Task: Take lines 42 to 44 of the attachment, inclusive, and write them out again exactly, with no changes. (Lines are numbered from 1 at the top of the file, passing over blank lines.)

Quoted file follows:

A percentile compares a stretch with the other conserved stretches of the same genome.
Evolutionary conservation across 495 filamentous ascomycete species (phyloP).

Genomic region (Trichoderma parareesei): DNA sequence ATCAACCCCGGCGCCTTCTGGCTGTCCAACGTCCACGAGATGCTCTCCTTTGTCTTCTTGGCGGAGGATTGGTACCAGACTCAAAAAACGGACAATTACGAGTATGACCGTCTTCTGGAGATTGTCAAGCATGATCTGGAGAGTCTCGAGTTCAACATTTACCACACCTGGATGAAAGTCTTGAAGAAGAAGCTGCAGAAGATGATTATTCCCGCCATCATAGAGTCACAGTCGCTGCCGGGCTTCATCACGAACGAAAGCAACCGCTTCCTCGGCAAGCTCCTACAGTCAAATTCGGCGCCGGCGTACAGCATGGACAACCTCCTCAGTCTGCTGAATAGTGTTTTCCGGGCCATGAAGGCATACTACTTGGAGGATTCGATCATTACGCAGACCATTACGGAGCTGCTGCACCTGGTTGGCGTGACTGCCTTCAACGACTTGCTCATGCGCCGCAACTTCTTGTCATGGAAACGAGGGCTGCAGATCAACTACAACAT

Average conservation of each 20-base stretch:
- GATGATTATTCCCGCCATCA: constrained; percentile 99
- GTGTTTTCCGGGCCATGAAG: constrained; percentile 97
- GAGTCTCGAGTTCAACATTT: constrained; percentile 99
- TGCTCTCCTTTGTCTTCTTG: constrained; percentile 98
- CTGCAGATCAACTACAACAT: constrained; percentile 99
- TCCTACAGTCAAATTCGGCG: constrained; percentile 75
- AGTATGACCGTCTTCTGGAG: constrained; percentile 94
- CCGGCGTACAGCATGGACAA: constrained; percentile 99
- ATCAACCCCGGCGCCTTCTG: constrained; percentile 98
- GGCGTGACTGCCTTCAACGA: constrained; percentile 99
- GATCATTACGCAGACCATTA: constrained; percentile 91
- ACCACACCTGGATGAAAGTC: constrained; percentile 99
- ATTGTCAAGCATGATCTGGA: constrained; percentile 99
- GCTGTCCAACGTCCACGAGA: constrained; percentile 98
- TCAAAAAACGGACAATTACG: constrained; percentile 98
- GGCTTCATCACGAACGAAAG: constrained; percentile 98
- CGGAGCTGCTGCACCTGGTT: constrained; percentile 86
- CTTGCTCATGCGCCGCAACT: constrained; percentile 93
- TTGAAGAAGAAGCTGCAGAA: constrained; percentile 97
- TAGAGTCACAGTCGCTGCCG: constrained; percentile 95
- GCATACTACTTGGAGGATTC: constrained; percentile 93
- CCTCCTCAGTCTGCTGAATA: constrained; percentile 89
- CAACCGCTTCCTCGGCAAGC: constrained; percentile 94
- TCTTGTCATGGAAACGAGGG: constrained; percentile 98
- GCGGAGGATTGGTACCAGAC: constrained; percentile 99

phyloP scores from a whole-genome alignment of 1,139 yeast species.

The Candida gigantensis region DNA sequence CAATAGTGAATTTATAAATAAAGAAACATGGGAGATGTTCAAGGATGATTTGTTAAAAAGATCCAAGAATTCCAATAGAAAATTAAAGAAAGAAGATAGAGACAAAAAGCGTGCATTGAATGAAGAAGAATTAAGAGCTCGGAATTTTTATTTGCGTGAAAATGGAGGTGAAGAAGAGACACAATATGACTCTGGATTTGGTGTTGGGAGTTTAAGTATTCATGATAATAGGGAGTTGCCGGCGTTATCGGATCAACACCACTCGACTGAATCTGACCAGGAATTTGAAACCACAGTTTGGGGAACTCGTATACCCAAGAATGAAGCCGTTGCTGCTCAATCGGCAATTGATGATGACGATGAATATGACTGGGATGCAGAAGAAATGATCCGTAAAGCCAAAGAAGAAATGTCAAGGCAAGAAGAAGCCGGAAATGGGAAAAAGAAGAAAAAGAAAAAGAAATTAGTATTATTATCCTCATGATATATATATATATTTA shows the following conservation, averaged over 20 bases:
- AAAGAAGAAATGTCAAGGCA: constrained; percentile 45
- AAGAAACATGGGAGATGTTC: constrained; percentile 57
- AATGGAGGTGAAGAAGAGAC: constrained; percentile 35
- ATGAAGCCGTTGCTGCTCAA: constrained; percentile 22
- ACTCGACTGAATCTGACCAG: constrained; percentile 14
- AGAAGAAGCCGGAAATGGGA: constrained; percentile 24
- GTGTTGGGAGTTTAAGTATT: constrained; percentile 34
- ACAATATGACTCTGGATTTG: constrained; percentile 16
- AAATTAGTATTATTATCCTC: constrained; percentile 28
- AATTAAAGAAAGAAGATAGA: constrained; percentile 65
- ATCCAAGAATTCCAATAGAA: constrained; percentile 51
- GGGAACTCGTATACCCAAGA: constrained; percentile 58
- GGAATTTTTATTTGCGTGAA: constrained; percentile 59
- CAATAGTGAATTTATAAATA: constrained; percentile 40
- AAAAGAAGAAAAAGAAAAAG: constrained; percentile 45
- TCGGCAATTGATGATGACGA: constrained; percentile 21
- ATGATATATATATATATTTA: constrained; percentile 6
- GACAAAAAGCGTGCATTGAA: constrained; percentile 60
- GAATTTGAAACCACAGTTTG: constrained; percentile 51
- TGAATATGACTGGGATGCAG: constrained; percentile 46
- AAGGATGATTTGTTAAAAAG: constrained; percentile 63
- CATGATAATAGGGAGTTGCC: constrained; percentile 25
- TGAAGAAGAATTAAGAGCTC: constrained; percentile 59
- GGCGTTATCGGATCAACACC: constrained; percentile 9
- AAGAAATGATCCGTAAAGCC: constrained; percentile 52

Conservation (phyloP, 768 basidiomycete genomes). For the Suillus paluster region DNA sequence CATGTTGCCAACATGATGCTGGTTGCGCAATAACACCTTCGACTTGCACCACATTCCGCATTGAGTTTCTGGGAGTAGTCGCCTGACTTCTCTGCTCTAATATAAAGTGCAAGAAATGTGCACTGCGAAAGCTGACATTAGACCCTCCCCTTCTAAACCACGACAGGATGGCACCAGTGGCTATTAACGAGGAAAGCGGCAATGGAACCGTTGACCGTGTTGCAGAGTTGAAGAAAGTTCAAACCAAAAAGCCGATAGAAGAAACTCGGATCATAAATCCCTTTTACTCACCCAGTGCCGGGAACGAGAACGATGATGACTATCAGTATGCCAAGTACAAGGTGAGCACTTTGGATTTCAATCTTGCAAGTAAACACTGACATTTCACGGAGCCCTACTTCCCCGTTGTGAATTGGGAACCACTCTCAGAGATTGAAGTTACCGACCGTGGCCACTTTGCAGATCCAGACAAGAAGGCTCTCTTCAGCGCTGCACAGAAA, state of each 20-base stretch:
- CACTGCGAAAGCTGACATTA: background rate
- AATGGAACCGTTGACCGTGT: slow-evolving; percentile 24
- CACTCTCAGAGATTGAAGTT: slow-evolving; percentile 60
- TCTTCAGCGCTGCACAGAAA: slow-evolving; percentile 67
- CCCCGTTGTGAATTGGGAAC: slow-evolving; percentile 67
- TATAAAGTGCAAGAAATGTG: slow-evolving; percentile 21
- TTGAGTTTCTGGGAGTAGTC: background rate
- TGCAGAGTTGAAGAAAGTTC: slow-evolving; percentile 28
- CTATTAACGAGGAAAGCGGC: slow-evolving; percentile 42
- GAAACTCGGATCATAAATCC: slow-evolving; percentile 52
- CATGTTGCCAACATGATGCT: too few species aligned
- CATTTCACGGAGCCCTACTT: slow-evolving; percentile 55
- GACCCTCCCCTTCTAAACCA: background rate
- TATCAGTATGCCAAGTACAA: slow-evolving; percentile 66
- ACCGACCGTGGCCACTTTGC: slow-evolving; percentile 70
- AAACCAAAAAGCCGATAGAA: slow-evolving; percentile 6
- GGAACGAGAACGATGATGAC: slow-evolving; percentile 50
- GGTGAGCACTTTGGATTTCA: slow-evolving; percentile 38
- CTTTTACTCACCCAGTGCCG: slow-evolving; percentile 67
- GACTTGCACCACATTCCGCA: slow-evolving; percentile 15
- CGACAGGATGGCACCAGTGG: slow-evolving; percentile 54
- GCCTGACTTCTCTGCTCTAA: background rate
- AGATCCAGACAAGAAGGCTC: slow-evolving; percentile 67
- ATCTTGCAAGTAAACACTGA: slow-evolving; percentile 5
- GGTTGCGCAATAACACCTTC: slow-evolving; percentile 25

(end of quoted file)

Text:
- ATCCAAGAATTCCAATAGAA: constrained; percentile 51
- GGGAACTCGTATACCCAAGA: constrained; percentile 58
- GGAATTTTTATTTGCGTGAA: constrained; percentile 59